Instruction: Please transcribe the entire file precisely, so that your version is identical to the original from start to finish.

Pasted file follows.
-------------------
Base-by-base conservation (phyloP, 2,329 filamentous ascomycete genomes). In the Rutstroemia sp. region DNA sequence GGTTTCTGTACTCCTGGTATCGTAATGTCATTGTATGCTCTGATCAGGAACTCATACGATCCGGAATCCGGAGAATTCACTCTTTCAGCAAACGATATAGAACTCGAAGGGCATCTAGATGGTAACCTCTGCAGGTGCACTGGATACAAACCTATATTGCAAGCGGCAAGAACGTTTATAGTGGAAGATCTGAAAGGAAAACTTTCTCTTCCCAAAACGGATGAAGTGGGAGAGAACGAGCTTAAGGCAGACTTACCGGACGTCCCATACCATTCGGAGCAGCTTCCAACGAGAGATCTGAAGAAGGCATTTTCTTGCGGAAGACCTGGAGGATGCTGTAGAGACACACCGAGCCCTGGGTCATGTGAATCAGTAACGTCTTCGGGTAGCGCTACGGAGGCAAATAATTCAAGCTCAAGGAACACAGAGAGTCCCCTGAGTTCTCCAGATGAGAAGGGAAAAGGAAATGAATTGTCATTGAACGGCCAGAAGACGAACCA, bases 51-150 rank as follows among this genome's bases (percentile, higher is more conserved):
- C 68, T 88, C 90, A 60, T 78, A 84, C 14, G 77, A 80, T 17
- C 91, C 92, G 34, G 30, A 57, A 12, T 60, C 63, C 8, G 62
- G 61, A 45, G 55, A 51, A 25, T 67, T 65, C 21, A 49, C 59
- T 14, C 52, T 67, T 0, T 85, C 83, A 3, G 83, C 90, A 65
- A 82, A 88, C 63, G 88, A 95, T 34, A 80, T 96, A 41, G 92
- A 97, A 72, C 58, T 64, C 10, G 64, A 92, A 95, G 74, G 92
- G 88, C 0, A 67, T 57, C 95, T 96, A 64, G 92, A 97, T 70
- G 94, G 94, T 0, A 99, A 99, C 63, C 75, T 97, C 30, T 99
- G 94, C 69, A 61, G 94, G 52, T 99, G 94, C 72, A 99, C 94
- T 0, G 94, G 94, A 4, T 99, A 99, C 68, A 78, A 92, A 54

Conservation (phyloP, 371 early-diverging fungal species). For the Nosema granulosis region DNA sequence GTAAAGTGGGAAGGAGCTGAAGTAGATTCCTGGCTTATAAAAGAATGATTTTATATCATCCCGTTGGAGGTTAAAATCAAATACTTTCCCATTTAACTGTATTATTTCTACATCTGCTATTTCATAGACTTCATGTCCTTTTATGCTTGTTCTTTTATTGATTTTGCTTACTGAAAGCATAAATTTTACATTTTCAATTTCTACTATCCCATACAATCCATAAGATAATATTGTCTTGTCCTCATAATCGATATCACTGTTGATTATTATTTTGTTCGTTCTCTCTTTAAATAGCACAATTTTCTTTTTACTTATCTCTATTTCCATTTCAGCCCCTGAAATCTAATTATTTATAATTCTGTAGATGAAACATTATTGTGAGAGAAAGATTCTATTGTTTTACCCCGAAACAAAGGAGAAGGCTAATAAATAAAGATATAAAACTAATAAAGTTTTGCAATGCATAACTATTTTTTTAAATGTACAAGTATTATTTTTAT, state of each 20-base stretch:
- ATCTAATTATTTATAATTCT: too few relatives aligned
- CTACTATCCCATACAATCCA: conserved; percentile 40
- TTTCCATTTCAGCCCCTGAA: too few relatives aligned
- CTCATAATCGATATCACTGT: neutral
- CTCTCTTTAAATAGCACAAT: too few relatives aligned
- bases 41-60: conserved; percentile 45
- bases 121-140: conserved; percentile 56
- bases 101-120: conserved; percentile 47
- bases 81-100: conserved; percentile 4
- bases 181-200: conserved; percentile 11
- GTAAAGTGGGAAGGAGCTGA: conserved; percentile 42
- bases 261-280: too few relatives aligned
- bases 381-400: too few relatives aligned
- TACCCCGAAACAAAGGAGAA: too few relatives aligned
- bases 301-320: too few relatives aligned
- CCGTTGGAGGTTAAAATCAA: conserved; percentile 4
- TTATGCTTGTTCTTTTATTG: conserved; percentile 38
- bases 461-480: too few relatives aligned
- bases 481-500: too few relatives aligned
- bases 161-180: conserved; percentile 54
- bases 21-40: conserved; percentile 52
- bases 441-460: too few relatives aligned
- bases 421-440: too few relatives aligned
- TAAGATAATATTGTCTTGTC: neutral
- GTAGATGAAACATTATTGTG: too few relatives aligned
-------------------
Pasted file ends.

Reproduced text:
Base-by-base conservation (phyloP, 2,329 filamentous ascomycete genomes). In the Rutstroemia sp. region DNA sequence GGTTTCTGTACTCCTGGTATCGTAATGTCATTGTATGCTCTGATCAGGAACTCATACGATCCGGAATCCGGAGAATTCACTCTTTCAGCAAACGATATAGAACTCGAAGGGCATCTAGATGGTAACCTCTGCAGGTGCACTGGATACAAACCTATATTGCAAGCGGCAAGAACGTTTATAGTGGAAGATCTGAAAGGAAAACTTTCTCTTCCCAAAACGGATGAAGTGGGAGAGAACGAGCTTAAGGCAGACTTACCGGACGTCCCATACCATTCGGAGCAGCTTCCAACGAGAGATCTGAAGAAGGCATTTTCTTGCGGAAGACCTGGAGGATGCTGTAGAGACACACCGAGCCCTGGGTCATGTGAATCAGTAACGTCTTCGGGTAGCGCTACGGAGGCAAATAATTCAAGCTCAAGGAACACAGAGAGTCCCCTGAGTTCTCCAGATGAGAAGGGAAAAGGAAATGAATTGTCATTGAACGGCCAGAAGACGAACCA, bases 51-150 rank as follows among this genome's bases (percentile, higher is more conserved):
- C 68, T 88, C 90, A 60, T 78, A 84, C 14, G 77, A 80, T 17
- C 91, C 92, G 34, G 30, A 57, A 12, T 60, C 63, C 8, G 62
- G 61, A 45, G 55, A 51, A 25, T 67, T 65, C 21, A 49, C 59
- T 14, C 52, T 67, T 0, T 85, C 83, A 3, G 83, C 90, A 65
- A 82, A 88, C 63, G 88, A 95, T 34, A 80, T 96, A 41, G 92
- A 97, A 72, C 58, T 64, C 10, G 64, A 92, A 95, G 74, G 92
- G 88, C 0, A 67, T 57, C 95, T 96, A 64, G 92, A 97, T 70
- G 94, G 94, T 0, A 99, A 99, C 63, C 75, T 97, C 30, T 99
- G 94, C 69, A 61, G 94, G 52, T 99, G 94, C 72, A 99, C 94
- T 0, G 94, G 94, A 4, T 99, A 99, C 68, A 78, A 92, A 54

Conservation (phyloP, 371 early-diverging fungal species). For the Nosema granulosis region DNA sequence GTAAAGTGGGAAGGAGCTGAAGTAGATTCCTGGCTTATAAAAGAATGATTTTATATCATCCCGTTGGAGGTTAAAATCAAATACTTTCCCATTTAACTGTATTATTTCTACATCTGCTATTTCATAGACTTCATGTCCTTTTATGCTTGTTCTTTTATTGATTTTGCTTACTGAAAGCATAAATTTTACATTTTCAATTTCTACTATCCCATACAATCCATAAGATAATATTGTCTTGTCCTCATAATCGATATCACTGTTGATTATTATTTTGTTCGTTCTCTCTTTAAATAGCACAATTTTCTTTTTACTTATCTCTATTTCCATTTCAGCCCCTGAAATCTAATTATTTATAATTCTGTAGATGAAACATTATTGTGAGAGAAAGATTCTATTGTTTTACCCCGAAACAAAGGAGAAGGCTAATAAATAAAGATATAAAACTAATAAAGTTTTGCAATGCATAACTATTTTTTTAAATGTACAAGTATTATTTTTAT, state of each 20-base stretch:
- ATCTAATTATTTATAATTCT: too few relatives aligned
- CTACTATCCCATACAATCCA: conserved; percentile 40
- TTTCCATTTCAGCCCCTGAA: too few relatives aligned
- CTCATAATCGATATCACTGT: neutral
- CTCTCTTTAAATAGCACAAT: too few relatives aligned
- bases 41-60: conserved; percentile 45
- bases 121-140: conserved; percentile 56
- bases 101-120: conserved; percentile 47
- bases 81-100: conserved; percentile 4
- bases 181-200: conserved; percentile 11
- GTAAAGTGGGAAGGAGCTGA: conserved; percentile 42
- bases 261-280: too few relatives aligned
- bases 381-400: too few relatives aligned
- TACCCCGAAACAAAGGAGAA: too few relatives aligned
- bases 301-320: too few relatives aligned
- CCGTTGGAGGTTAAAATCAA: conserved; percentile 4
- TTATGCTTGTTCTTTTATTG: conserved; percentile 38
- bases 461-480: too few relatives aligned
- bases 481-500: too few relatives aligned
- bases 161-180: conserved; percentile 54
- bases 21-40: conserved; percentile 52
- bases 441-460: too few relatives aligned
- bases 421-440: too few relatives aligned
- TAAGATAATATTGTCTTGTC: neutral
- GTAGATGAAACATTATTGTG: too few relatives aligned